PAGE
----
I could also have chosen a medical abortion as I was only a few weeks pregnant, which involves taking two pills that essentially induce a miscarriage - but it sounded pretty horrendous, and isn’t always effective.I was scheduled in for my actual operation a week later, and left with another huge wodge of leaflets to read through, along with an offer for counselling, which I declined. I’m a massive advocate for therapy and counselling in general - I’ve seen a therapist before for anxiety and low self-esteem, but I didn’t feel as though I needed it in this case.
T-day rolled around quickly - although not before I’d started feeling a bit nauseous in the mornings and experiencing an aversion to any food that wasn’t peanut butter sandwiches. Then again, that might not have been the pregnancy - I do really love peanut butter sandwiches.
I arrived at the centre with my best friend (you have to have someone to help you home afterwards), a big t-shirt (they tell you to bring one to wear during the procedure), and a rumbling belly (no food for 12 hours before you have a general anaesthetic).
I’m not going to lie, after ‘checking in’ it was mostly a whole lot of waiting. And waiting. And waiting some more. I saw a doctor, who spoke to me again about my decision and asked pretty standard doctor questions, then it was back to the waiting room to (you guessed it!) wait some more.Finally, when I was about to punch my best friend in the face for eating a banana and chocolate chip muffin next to me, I was called - and led through to a tiny room where I was told to change into my t-shirt and take my knickers off. Now I was scared.
Then another room, with a hospital bed and an anaesthesiologist standing there with his needles. At this point, I’m not ashamed to say, I started crying. I HATE needles, I’m afraid of being put to sleep, and the whole thing was just overwhelming. I felt very alone, despite my friend waiting downstairs. I wanted my mum.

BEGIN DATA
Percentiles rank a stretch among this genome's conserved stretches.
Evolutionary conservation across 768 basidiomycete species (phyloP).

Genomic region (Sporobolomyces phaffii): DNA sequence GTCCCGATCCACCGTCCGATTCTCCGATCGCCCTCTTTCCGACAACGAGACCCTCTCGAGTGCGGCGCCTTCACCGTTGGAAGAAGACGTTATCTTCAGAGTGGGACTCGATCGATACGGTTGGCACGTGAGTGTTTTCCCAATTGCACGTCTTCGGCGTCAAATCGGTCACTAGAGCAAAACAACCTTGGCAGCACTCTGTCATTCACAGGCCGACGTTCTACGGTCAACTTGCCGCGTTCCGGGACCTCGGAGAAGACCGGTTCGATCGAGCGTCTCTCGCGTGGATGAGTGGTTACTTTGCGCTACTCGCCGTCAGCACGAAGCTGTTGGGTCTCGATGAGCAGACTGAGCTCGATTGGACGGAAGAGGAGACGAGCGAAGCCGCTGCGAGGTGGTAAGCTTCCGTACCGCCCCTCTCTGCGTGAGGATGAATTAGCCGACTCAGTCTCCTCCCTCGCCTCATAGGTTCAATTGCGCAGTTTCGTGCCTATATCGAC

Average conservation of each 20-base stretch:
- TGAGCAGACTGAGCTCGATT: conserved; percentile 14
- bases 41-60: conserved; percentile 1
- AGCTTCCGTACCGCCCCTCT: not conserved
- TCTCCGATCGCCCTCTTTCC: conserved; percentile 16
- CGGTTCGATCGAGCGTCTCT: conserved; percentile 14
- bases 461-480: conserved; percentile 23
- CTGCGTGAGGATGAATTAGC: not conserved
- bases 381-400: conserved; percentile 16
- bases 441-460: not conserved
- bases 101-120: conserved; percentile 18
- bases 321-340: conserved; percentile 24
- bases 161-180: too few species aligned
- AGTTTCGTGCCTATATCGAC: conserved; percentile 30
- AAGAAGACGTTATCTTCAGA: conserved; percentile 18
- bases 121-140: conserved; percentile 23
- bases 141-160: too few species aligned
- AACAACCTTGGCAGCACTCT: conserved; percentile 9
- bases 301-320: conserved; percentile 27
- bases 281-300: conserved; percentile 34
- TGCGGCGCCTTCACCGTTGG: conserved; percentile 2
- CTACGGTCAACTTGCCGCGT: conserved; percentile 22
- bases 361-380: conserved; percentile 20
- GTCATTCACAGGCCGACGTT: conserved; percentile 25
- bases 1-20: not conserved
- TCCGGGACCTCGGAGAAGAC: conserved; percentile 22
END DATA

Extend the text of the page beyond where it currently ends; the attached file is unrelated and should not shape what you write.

That was my last thought as the nurse held my hand and said soothing things while the anesthesiologist did his thing and told me he was putting me under now. I want my mum.
I woke up in a room full of beds sectioned off with curtains, feeling groggy af but also just pure, unadulterated relief that it was all over. I was also, I realised after a quick check, wearing some rather fashionable sort of netted knickers, stuffed with the world’s biggest sanitary towel. I didn’t choose the glam life the glam life chose me.
There was a some pain - sort of like really bad period cramps, but a nurse offered me paracetamol (and a sandwich!!!!!!! I loved her!!!!!!!) and that helped a lot. Then it was more waiting, and after 2 hours of required ‘observation’ to make sure I was recovering OK from the general anaesthetic and not bleeding too much, I was allowed home.By the next morning I felt pretty much normal - I was still cramping a bit and taking painkillers every few hours, but I was up and about and ready to go back to work the following day.
I don’t regret my decision, and I’m definitely not ashamed - but a part of me will always wonder what my life would be like now if I’d been ready for that little smudge on the screen.
- Words by Lizzie Cox.
For more information and advice about abortion, visit the Brook website here.
Now why not check out Hannah Witton sorting out all your sex and relationships questions below...?